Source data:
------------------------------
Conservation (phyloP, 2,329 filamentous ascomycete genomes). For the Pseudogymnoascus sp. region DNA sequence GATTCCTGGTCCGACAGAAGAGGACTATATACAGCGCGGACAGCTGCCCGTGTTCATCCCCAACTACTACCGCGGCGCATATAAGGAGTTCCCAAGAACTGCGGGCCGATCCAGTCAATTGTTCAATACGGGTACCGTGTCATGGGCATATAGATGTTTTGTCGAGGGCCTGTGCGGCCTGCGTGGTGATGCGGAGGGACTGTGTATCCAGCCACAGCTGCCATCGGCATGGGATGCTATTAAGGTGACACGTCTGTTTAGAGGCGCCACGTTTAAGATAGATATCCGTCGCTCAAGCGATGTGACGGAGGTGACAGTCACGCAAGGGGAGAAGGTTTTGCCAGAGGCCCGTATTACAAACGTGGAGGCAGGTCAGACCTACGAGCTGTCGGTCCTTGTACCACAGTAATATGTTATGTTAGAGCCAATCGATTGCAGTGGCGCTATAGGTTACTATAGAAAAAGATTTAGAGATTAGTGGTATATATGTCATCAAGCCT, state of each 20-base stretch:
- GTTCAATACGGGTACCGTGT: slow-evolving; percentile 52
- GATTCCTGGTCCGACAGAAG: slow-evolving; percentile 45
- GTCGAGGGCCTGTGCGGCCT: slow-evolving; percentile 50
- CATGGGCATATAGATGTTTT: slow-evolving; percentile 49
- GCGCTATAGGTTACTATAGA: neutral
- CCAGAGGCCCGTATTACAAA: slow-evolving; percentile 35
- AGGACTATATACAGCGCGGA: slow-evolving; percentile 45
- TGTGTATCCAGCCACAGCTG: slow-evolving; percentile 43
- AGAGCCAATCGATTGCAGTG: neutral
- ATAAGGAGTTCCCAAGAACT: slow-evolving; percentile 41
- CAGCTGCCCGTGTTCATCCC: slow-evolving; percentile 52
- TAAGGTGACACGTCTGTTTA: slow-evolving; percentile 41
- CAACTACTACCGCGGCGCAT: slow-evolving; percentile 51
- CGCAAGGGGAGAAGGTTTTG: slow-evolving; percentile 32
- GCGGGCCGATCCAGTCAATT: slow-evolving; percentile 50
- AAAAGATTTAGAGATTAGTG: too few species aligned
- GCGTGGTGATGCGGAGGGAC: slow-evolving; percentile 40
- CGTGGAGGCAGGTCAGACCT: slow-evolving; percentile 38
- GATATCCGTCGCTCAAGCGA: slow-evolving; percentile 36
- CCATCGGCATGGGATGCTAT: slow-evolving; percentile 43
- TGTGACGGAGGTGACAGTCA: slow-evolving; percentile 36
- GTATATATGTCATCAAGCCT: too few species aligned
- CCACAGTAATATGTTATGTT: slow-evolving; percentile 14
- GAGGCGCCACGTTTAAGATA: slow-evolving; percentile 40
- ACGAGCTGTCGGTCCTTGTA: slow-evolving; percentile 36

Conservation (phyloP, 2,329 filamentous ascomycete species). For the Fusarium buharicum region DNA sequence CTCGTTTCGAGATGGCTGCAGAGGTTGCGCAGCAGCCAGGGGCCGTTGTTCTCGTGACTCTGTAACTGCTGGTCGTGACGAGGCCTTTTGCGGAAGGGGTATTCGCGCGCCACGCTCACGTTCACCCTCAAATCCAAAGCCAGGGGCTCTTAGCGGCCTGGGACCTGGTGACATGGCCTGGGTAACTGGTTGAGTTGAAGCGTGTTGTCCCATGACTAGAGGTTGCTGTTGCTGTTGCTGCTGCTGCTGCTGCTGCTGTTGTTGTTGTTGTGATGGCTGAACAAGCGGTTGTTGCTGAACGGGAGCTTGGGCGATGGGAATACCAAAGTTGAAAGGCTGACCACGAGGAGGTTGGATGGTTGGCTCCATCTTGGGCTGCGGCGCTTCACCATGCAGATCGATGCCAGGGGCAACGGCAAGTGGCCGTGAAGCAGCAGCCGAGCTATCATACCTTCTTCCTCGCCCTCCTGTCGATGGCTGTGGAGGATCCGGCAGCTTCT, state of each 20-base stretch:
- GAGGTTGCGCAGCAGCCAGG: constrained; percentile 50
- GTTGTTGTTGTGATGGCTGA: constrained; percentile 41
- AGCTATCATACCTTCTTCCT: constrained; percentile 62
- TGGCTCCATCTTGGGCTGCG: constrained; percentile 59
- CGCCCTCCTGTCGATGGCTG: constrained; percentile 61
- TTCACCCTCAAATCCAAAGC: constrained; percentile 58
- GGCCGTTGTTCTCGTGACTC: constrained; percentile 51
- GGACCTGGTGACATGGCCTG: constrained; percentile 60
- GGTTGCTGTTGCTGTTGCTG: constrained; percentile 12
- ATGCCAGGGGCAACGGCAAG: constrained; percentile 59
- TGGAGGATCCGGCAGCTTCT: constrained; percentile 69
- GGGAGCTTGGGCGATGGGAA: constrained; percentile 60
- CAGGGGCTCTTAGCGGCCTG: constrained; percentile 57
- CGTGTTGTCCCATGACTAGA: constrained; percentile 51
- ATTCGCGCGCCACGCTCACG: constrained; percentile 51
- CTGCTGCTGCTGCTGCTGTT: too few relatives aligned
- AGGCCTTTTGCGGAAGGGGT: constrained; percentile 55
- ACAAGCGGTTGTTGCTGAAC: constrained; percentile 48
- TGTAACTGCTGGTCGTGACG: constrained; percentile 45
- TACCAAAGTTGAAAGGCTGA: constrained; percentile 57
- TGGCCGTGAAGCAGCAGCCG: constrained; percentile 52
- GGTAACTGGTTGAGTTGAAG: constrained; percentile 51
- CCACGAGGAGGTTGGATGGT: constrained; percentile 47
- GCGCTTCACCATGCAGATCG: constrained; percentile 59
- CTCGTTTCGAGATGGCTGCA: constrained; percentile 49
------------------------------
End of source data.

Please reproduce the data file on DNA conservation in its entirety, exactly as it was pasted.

Conservation (phyloP, 2,329 filamentous ascomycete genomes). For the Pseudogymnoascus sp. region DNA sequence GATTCCTGGTCCGACAGAAGAGGACTATATACAGCGCGGACAGCTGCCCGTGTTCATCCCCAACTACTACCGCGGCGCATATAAGGAGTTCCCAAGAACTGCGGGCCGATCCAGTCAATTGTTCAATACGGGTACCGTGTCATGGGCATATAGATGTTTTGTCGAGGGCCTGTGCGGCCTGCGTGGTGATGCGGAGGGACTGTGTATCCAGCCACAGCTGCCATCGGCATGGGATGCTATTAAGGTGACACGTCTGTTTAGAGGCGCCACGTTTAAGATAGATATCCGTCGCTCAAGCGATGTGACGGAGGTGACAGTCACGCAAGGGGAGAAGGTTTTGCCAGAGGCCCGTATTACAAACGTGGAGGCAGGTCAGACCTACGAGCTGTCGGTCCTTGTACCACAGTAATATGTTATGTTAGAGCCAATCGATTGCAGTGGCGCTATAGGTTACTATAGAAAAAGATTTAGAGATTAGTGGTATATATGTCATCAAGCCT, state of each 20-base stretch:
- GTTCAATACGGGTACCGTGT: slow-evolving; percentile 52
- GATTCCTGGTCCGACAGAAG: slow-evolving; percentile 45
- GTCGAGGGCCTGTGCGGCCT: slow-evolving; percentile 50
- CATGGGCATATAGATGTTTT: slow-evolving; percentile 49
- GCGCTATAGGTTACTATAGA: neutral
- CCAGAGGCCCGTATTACAAA: slow-evolving; percentile 35
- AGGACTATATACAGCGCGGA: slow-evolving; percentile 45
- TGTGTATCCAGCCACAGCTG: slow-evolving; percentile 43
- AGAGCCAATCGATTGCAGTG: neutral
- ATAAGGAGTTCCCAAGAACT: slow-evolving; percentile 41
- CAGCTGCCCGTGTTCATCCC: slow-evolving; percentile 52
- TAAGGTGACACGTCTGTTTA: slow-evolving; percentile 41
- CAACTACTACCGCGGCGCAT: slow-evolving; percentile 51
- CGCAAGGGGAGAAGGTTTTG: slow-evolving; percentile 32
- GCGGGCCGATCCAGTCAATT: slow-evolving; percentile 50
- AAAAGATTTAGAGATTAGTG: too few species aligned
- GCGTGGTGATGCGGAGGGAC: slow-evolving; percentile 40
- CGTGGAGGCAGGTCAGACCT: slow-evolving; percentile 38
- GATATCCGTCGCTCAAGCGA: slow-evolving; percentile 36
- CCATCGGCATGGGATGCTAT: slow-evolving; percentile 43
- TGTGACGGAGGTGACAGTCA: slow-evolving; percentile 36
- GTATATATGTCATCAAGCCT: too few species aligned
- CCACAGTAATATGTTATGTT: slow-evolving; percentile 14
- GAGGCGCCACGTTTAAGATA: slow-evolving; percentile 40
- ACGAGCTGTCGGTCCTTGTA: slow-evolving; percentile 36

Conservation (phyloP, 2,329 filamentous ascomycete species). For the Fusarium buharicum region DNA sequence CTCGTTTCGAGATGGCTGCAGAGGTTGCGCAGCAGCCAGGGGCCGTTGTTCTCGTGACTCTGTAACTGCTGGTCGTGACGAGGCCTTTTGCGGAAGGGGTATTCGCGCGCCACGCTCACGTTCACCCTCAAATCCAAAGCCAGGGGCTCTTAGCGGCCTGGGACCTGGTGACATGGCCTGGGTAACTGGTTGAGTTGAAGCGTGTTGTCCCATGACTAGAGGTTGCTGTTGCTGTTGCTGCTGCTGCTGCTGCTGCTGTTGTTGTTGTTGTGATGGCTGAACAAGCGGTTGTTGCTGAACGGGAGCTTGGGCGATGGGAATACCAAAGTTGAAAGGCTGACCACGAGGAGGTTGGATGGTTGGCTCCATCTTGGGCTGCGGCGCTTCACCATGCAGATCGATGCCAGGGGCAACGGCAAGTGGCCGTGAAGCAGCAGCCGAGCTATCATACCTTCTTCCTCGCCCTCCTGTCGATGGCTGTGGAGGATCCGGCAGCTTCT, state of each 20-base stretch:
- GAGGTTGCGCAGCAGCCAGG: constrained; percentile 50
- GTTGTTGTTGTGATGGCTGA: constrained; percentile 41
- AGCTATCATACCTTCTTCCT: constrained; percentile 62
- TGGCTCCATCTTGGGCTGCG: constrained; percentile 59
- CGCCCTCCTGTCGATGGCTG: constrained; percentile 61
- TTCACCCTCAAATCCAAAGC: constrained; percentile 58
- GGCCGTTGTTCTCGTGACTC: constrained; percentile 51
- GGACCTGGTGACATGGCCTG: constrained; percentile 60
- GGTTGCTGTTGCTGTTGCTG: constrained; percentile 12
- ATGCCAGGGGCAACGGCAAG: constrained; percentile 59
- TGGAGGATCCGGCAGCTTCT: constrained; percentile 69
- GGGAGCTTGGGCGATGGGAA: constrained; percentile 60
- CAGGGGCTCTTAGCGGCCTG: constrained; percentile 57
- CGTGTTGTCCCATGACTAGA: constrained; percentile 51
- ATTCGCGCGCCACGCTCACG: constrained; percentile 51
- CTGCTGCTGCTGCTGCTGTT: too few relatives aligned
- AGGCCTTTTGCGGAAGGGGT: constrained; percentile 55
- ACAAGCGGTTGTTGCTGAAC: constrained; percentile 48
- TGTAACTGCTGGTCGTGACG: constrained; percentile 45
- TACCAAAGTTGAAAGGCTGA: constrained; percentile 57
- TGGCCGTGAAGCAGCAGCCG: constrained; percentile 52
- GGTAACTGGTTGAGTTGAAG: constrained; percentile 51
- CCACGAGGAGGTTGGATGGT: constrained; percentile 47
- GCGCTTCACCATGCAGATCG: constrained; percentile 59
- CTCGTTTCGAGATGGCTGCA: constrained; percentile 49